China Censors Heart Noose
Censorship and oppression in China should come as no surprise. While t Methode Pour Se Fixer Des Objectifs he arrest of Ai Weiwei caused a world-wide media hype of agitation, shock and minimum-effort-maximum-attention-’free Weiwei’-activities, hundreds -if not thousands- of artists and free thinkers are imprisoned every year. That Weiwei’s arrest caused so much awareness is amazing. At the same time it’s infinitely sad that we only seem to remember the pain such regimes can cause, when it concerns our own little horizon.
Censorship starts with the little things…Like my mother, who grew up in the GDR and once told me the story of how she almost got expelled from school, because someone from the city council overheard her complaining to a friend about how inefficient the heating system at her school was.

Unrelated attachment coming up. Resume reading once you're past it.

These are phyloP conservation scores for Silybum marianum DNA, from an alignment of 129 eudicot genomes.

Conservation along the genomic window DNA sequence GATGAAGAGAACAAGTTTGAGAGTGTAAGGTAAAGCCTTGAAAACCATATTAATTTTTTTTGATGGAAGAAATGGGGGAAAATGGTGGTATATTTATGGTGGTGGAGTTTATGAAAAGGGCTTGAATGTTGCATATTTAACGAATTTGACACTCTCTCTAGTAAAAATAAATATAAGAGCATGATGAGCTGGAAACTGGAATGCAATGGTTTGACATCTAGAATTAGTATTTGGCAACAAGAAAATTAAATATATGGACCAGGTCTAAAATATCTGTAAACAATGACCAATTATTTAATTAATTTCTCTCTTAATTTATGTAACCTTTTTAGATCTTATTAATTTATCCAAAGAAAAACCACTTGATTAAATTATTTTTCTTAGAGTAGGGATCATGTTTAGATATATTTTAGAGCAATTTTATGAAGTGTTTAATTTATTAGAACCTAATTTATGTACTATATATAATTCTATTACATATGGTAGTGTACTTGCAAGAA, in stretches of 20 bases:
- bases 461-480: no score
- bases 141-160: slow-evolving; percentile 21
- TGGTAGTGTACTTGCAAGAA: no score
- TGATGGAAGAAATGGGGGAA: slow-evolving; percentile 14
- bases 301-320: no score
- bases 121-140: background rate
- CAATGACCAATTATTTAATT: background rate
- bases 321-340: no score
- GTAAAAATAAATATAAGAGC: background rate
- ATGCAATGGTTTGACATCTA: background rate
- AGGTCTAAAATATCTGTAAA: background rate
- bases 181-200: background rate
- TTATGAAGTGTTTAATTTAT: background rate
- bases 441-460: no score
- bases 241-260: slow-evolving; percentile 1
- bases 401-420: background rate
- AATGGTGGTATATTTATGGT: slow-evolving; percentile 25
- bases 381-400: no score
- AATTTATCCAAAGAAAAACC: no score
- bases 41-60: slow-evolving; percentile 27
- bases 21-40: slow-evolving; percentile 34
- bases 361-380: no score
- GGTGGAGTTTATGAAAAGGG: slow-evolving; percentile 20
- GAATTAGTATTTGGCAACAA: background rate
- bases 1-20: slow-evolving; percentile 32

Back in China the British artist Shok-1 got his own taste of censorship. Shok-1 was invited to paint a giant mural in China, but has now been told that the government wants to censor it out. The big heart-shaped noose is not welcome and Shok-1 is calling on his fans and contacts to comment on his flickr photo and spread the word to make them change their mind:
“If you don’t believe in censorship please spread the message in whatever way that you can. Comments on the page above would also help. I’m hoping that enough awareness might lead them to change their minds about destroying it. Time is of the essence.”
In times of Arabian Springs and political protests of discontent Europeans, fighting windmills seems to carry an breeze of hope again. A breeze I thought my generation would be too comfortable to get a whiff off, when operating their smart phones. So we spread the message to go out to all the Don Quichot’s feeling brave today.
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